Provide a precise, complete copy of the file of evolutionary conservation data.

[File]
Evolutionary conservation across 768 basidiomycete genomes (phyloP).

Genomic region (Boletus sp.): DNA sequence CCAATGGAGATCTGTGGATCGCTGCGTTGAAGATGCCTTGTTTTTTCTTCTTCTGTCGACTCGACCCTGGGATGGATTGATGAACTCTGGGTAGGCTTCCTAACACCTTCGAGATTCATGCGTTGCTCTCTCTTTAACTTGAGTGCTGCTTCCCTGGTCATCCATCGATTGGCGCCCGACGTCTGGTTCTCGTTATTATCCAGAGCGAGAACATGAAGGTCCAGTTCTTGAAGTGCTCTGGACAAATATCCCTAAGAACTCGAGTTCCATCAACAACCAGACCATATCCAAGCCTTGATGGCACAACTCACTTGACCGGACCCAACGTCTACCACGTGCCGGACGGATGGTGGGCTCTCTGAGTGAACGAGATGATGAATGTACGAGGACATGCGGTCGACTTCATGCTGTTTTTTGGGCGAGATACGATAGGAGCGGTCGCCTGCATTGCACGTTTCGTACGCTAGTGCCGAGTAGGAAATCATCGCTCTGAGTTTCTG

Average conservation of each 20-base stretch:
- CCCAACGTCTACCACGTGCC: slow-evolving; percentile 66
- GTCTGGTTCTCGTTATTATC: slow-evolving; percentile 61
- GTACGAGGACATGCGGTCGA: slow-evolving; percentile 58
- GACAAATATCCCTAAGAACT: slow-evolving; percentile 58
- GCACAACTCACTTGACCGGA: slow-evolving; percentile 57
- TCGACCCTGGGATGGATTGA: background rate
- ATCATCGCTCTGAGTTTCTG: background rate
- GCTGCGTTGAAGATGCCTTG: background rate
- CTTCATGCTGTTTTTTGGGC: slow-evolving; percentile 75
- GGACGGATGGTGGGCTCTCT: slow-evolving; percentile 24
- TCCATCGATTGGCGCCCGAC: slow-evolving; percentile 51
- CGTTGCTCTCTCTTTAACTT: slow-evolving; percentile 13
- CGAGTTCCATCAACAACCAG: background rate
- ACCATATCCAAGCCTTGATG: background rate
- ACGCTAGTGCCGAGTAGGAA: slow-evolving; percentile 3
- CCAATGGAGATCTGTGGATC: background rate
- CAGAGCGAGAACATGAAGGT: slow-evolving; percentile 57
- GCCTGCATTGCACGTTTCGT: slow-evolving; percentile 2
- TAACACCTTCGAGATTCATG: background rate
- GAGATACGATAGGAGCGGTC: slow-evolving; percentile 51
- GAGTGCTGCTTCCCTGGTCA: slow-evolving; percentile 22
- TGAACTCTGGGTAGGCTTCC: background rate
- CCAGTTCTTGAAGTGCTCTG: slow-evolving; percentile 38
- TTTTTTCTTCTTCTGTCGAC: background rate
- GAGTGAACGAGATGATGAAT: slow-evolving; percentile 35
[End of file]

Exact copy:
Evolutionary conservation across 768 basidiomycete genomes (phyloP).

Genomic region (Boletus sp.): DNA sequence CCAATGGAGATCTGTGGATCGCTGCGTTGAAGATGCCTTGTTTTTTCTTCTTCTGTCGACTCGACCCTGGGATGGATTGATGAACTCTGGGTAGGCTTCCTAACACCTTCGAGATTCATGCGTTGCTCTCTCTTTAACTTGAGTGCTGCTTCCCTGGTCATCCATCGATTGGCGCCCGACGTCTGGTTCTCGTTATTATCCAGAGCGAGAACATGAAGGTCCAGTTCTTGAAGTGCTCTGGACAAATATCCCTAAGAACTCGAGTTCCATCAACAACCAGACCATATCCAAGCCTTGATGGCACAACTCACTTGACCGGACCCAACGTCTACCACGTGCCGGACGGATGGTGGGCTCTCTGAGTGAACGAGATGATGAATGTACGAGGACATGCGGTCGACTTCATGCTGTTTTTTGGGCGAGATACGATAGGAGCGGTCGCCTGCATTGCACGTTTCGTACGCTAGTGCCGAGTAGGAAATCATCGCTCTGAGTTTCTG

Average conservation of each 20-base stretch:
- CCCAACGTCTACCACGTGCC: slow-evolving; percentile 66
- GTCTGGTTCTCGTTATTATC: slow-evolving; percentile 61
- GTACGAGGACATGCGGTCGA: slow-evolving; percentile 58
- GACAAATATCCCTAAGAACT: slow-evolving; percentile 58
- GCACAACTCACTTGACCGGA: slow-evolving; percentile 57
- TCGACCCTGGGATGGATTGA: background rate
- ATCATCGCTCTGAGTTTCTG: background rate
- GCTGCGTTGAAGATGCCTTG: background rate
- CTTCATGCTGTTTTTTGGGC: slow-evolving; percentile 75
- GGACGGATGGTGGGCTCTCT: slow-evolving; percentile 24
- TCCATCGATTGGCGCCCGAC: slow-evolving; percentile 51
- CGTTGCTCTCTCTTTAACTT: slow-evolving; percentile 13
- CGAGTTCCATCAACAACCAG: background rate
- ACCATATCCAAGCCTTGATG: background rate
- ACGCTAGTGCCGAGTAGGAA: slow-evolving; percentile 3
- CCAATGGAGATCTGTGGATC: background rate
- CAGAGCGAGAACATGAAGGT: slow-evolving; percentile 57
- GCCTGCATTGCACGTTTCGT: slow-evolving; percentile 2
- TAACACCTTCGAGATTCATG: background rate
- GAGATACGATAGGAGCGGTC: slow-evolving; percentile 51
- GAGTGCTGCTTCCCTGGTCA: slow-evolving; percentile 22
- TGAACTCTGGGTAGGCTTCC: background rate
- CCAGTTCTTGAAGTGCTCTG: slow-evolving; percentile 38
- TTTTTTCTTCTTCTGTCGAC: background rate
- GAGTGAACGAGATGATGAAT: slow-evolving; percentile 35